Growing Up

Indie Rock is a genre muddled with pretension and irony with some acts taking themselves more seriously than they should. Mac DeMarco has established himself as the polar opposite where everything is subject to ridicule and parody. His outrageous shows alone have become the stuff of legend – the most infamous one involving a drum stick that ended up in DeMarco’s hind parts. His goofy, gap-toothed grin is a disclaimer that almost everything will be tongue-in-cheek. Even the bands that DeMarco played with were gags from the get-go with names like Makeout Videotape. It seemed that, even as a solo act, he was only interested in weirding people out or making music for laughs with Rock and Roll Night Club.

The cover showed the reflection of DeMarco in a dirty mirror, smearing lip stick on his face. The songs inside were delivered in a sleazy, Elvis impersonation. But Rock and Roll Night Club proved to be an oddity as 2 displayed a more capable artist who had proficient songwriting abilities in creating hypnotic melodies, catchy hooks and subject matter that was not a novelty (see: “Baby’s Wearing Blue Jeans”). The songs themselves though were still playful but they sounded less like the id of a guy who described his own music as “jizz jazz”. After taking 2 on the road, playing the 2013 Pitchfork Music Festival and becoming part-time interviewer for MTV’s Weird Vibes series, DeMarco has followed-up his debut album with Salad Days.

The album opens up with a song of the same name which finds the 23 year old songwriter being told by everybody to grow up. As you continue on, it seems that outside influences have finally gotten to DeMarco. Missing are the cheeky odes to cigarettes and ditties about dysfunctional suburbia; Salad Days is a reflection on DeMarco’s youthful inexperience as well as a messy blueprint as to how to proceed. This is reflected in songs like “Treat Her Better” which seems not like advice from the artist but from a friend who is noticing a screwy relationship from the outset. There’s also “Let Her Go”, “Blue Boy” which also suggest that most of the narration has flipped from the first person exploits of the nicorette chewing class clown to concerned observers.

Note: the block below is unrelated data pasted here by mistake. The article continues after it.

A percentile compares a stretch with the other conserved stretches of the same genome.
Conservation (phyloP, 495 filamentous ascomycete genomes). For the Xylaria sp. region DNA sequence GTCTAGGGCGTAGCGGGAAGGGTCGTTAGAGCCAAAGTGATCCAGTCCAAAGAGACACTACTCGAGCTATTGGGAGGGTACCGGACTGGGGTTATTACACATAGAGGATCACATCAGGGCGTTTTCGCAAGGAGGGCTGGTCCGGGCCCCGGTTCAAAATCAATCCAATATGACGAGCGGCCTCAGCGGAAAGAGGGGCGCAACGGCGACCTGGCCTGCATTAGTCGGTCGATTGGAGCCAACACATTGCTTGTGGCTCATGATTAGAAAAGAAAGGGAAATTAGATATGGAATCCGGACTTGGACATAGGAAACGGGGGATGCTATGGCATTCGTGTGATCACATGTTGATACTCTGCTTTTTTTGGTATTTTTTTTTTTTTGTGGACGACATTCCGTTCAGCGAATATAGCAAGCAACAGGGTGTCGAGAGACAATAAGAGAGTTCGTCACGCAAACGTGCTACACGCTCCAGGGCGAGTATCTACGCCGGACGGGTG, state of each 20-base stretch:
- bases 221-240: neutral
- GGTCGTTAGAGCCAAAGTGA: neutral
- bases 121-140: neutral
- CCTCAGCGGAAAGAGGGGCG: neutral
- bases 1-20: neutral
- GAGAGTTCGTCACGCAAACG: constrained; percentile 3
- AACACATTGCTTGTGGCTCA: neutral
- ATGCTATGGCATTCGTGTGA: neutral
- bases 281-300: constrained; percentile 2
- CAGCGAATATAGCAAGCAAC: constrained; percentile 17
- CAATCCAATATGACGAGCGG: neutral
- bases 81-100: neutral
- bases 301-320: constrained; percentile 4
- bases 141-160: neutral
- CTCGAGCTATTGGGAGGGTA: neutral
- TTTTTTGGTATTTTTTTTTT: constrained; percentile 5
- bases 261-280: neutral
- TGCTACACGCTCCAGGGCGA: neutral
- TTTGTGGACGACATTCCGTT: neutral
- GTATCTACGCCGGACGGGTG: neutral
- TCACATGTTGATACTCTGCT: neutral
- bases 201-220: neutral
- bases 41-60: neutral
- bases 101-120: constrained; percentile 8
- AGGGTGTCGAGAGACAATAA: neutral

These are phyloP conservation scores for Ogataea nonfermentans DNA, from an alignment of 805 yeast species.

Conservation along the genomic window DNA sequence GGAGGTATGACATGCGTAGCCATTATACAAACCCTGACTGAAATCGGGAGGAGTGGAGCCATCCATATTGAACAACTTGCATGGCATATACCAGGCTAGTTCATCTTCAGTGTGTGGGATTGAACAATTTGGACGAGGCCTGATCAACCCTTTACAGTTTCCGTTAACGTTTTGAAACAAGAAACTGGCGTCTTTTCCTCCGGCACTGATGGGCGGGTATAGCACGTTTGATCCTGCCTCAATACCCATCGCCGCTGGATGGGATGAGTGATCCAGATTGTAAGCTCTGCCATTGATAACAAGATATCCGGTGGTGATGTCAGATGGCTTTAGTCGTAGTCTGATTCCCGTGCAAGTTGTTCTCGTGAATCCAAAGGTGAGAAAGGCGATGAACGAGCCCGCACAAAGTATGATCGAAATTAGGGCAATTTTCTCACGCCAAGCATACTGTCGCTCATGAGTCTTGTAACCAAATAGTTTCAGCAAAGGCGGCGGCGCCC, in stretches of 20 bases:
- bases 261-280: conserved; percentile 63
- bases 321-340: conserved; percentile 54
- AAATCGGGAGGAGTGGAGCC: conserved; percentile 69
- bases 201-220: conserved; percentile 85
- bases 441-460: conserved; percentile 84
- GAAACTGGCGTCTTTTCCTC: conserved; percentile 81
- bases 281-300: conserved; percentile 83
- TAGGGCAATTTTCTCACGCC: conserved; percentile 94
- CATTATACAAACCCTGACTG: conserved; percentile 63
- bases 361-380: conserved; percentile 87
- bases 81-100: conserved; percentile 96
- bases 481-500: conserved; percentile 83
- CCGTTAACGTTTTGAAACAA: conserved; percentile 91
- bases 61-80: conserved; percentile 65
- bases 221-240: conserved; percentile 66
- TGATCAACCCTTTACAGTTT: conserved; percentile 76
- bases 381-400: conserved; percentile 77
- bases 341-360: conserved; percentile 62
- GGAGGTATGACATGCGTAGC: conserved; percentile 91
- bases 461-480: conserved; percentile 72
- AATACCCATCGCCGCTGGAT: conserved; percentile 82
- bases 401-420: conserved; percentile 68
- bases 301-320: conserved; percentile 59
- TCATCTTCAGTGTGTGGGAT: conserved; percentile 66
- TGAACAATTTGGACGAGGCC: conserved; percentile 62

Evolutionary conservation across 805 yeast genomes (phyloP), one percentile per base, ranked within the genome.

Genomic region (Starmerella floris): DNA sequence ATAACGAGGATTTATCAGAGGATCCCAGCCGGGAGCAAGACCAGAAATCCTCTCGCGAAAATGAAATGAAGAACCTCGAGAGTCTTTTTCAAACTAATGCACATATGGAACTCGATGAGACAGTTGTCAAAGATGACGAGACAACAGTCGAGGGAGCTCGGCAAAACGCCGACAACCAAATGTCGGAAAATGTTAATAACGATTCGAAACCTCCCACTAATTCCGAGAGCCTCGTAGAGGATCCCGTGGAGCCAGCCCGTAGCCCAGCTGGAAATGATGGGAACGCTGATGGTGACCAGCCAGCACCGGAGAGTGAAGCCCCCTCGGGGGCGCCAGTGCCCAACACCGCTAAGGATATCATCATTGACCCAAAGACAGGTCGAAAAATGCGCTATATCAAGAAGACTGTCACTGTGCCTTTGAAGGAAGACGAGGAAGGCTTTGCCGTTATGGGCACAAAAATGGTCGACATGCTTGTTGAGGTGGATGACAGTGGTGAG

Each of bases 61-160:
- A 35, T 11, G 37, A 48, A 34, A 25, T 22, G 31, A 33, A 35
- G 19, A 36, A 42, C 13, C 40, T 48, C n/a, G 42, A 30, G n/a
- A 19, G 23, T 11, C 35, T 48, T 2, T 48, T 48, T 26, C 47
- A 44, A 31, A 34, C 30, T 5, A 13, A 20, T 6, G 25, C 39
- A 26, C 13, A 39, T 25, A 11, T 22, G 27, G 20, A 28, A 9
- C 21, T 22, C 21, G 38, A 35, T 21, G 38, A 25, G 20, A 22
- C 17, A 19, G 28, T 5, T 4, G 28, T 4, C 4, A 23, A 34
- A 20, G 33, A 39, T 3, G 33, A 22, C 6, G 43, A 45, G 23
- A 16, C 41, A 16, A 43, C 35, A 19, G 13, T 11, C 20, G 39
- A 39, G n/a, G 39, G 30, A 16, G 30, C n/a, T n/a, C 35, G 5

When it is explicitly first person accounts, we find someone who isn’t as peppy or bouncy on the last outing. “Passing Out Pieces” is a tired, mid tempo song that just wallows around in a dense fog of fuzz while DeMarco details his life in the public eye. “Passing out pieces of me/you know nothing comes free,” he drones, sounding exactly like someone who has spent the past year and a half on the road.
DeMarco himself described the mood of Salad Days as tired and he achieves just that. The bounciness of both 2 and Rock and Roll Night Club have been replaced for slow, psychedelic songs that put you in a drowsy state. “Chamber of Reflection” utilizes chintzy synthesizer that sound like they’ve been ripped from an overused tape of Neverending Story which lends the song an eerie dream effect. DeMarco can still craft ear worm guitar lines like those on “Brother” but it feels like you’re walking through weed rather than Viceroy smoke. This is not to say that the sound of this album compared with the previous few are drastic. It’s a subtle, nuanced change from bouncy to mid-tempo which gives the impression that this is the most tired DeMarco can sound without the help of slowing down the recording to play like a chopped and screwed tape.
One of the biggest departure’s from DeMarco’s guitar-driven style is “Let My Baby Stay” which is anchored by a glockenspiel around smooth strumming guitars which gives the song a more tropical feel. The song, according to DeMarco, comes from the struggle of trying to keep his longtime girlfriend Kiera McNally in the United States though she is technically an illegal immigrant from Canada. Yet, the vibe feels less about problems in a bohemian enclave than it does about the Doctor and his Maryann trying to stay together despite outside elements on a deserted island.
The album’s biggest accomplishment is in establishing DeMarco as a more mature songwriter. Despite what his public persona may suggest, his songs have become a lot more personal and a little bit more focused in the feelings he wants to display. The sense of reflection that he is able to convey throughout this record speaks to his progression as someone who has the potential to be one of the best songwriter’s in indie rock.
Salad Days could possibly signal a change from jizz jazz originator to a more serious songwriter. I would prefer that DeMarco continue to walk the line between the two like he has done on 2. With the Mad Magazine grin and the April Fool’s release date, I don’t think we can expect DeMarco to take himself too seriously any time soon.

 

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